Here’s the lowdown on Sandi Kraft’s contribution to the Great Bacon Challenge, which was a call to craft a great-tasting spicy condiment or salsa containing an element of the meat of the hour – bacon! Sandi is a mainstay in the online chilehead community and a contributor at tastethefear.com, and had previously created her homemade “40:1 Salsa” for the annual Open Fields get-togethers. She devised the idea of “breakfast-izing” the salsa by adding bacon and maple syrup…
Tomatoes, red and green bell peppers, onion, fully cooked bacon, garlic, jolokia powder, maple syrup, cilantro, mushrooms and salt
Appearance and Aroma:
A glance at this reveals a super chunky quality. Obviously since this is a homemade property, you’re going to get irregular cuts, and there’s nothing wrong with that; in fact I happen to like pieces and dices of vegetables of all sizes, where you’re never quite sure what’s about hit your tongue. The contents include, what what I can detect, tomatoes, green and red bell peppers, long slivers of onions and mushrooms. Yup, that’s right, mushrooms. Normally I don’t exactly go ga-ga over the slimy little fungi, but I’m willing to try most foods, even mushrooms in a salsa.
Oh yeah, there’s also bacon. Not a whole lot of it, mind you, but a lot more than what you would find in an average can of pork ‘n’ beans (I honestly would like more pork’n and less beans, but that’s a topic for another day). A few good stirs of the contents revealed more than enough bacon to appease most lovers of bacon.
The smell is expectantly peppery and faintly sweet.
Sweeter than anticipated and full of bright peppery flavor. Cold and straight out of the jar there’s only light heat. Bacon taste is minimal, but when I got a piece I thought it paired fairly well with the onions and peppers.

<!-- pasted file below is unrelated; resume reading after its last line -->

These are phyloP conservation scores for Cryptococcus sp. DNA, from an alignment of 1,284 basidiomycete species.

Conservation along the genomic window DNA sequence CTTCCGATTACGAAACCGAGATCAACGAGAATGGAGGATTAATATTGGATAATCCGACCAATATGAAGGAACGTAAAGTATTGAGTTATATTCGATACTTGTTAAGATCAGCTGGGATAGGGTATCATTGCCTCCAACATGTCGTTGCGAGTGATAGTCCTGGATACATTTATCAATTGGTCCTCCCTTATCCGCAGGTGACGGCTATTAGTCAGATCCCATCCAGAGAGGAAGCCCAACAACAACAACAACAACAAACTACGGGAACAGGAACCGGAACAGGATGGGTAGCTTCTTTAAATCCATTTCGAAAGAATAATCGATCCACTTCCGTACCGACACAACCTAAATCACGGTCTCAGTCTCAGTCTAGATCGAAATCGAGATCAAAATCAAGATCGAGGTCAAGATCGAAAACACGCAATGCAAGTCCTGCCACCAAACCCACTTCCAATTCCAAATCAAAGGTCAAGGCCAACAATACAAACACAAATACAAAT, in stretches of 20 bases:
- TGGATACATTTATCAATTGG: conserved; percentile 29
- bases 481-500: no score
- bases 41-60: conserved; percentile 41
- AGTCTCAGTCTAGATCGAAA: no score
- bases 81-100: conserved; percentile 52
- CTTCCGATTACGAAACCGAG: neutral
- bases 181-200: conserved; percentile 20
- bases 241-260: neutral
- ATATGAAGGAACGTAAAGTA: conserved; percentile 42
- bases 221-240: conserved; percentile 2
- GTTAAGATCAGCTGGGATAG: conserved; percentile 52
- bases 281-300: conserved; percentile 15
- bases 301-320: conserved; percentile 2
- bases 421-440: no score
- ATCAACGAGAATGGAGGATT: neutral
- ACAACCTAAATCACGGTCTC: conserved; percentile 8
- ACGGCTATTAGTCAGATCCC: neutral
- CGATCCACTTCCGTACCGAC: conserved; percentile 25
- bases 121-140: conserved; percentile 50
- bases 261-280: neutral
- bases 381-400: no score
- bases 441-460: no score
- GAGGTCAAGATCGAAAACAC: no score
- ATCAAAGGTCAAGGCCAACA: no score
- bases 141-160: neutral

Sandi had mentioned that when chilled or at room temperature the peppers in this stuff weren’t all that hot. She gave the recommendation to physically heat the salsa to turn up the dial on the spiciness.
I can imagine most applications of this would be breakfast-oriented, so the idea of a morning burrito popped into my head. I had cooked up fried potatoes and eggs and spooned a generous about of Sandi’s bacon salsa on top. I let the mixture get warm for a few minutes. I piled the skillet-ed contents onto a white flour tortilla and sprinkled a pinch of shredded cheddar on top.
The results were superb. The taste of the salsa was not overpowering but played a respectable supporting role. It accented the potatoes and eggs nicely while letting their base flavors do most of the talking.
I happen to think the whole bacon craze in general has gone a bit overboard. I’m not nuts about the meat but I think it’s great when people think outside the box and attempt different variations on traditional tastes, especially sauces and salsa. Sandi’s concoction was a nice little experiment that proves there’s potential for bacon in spicy condiments.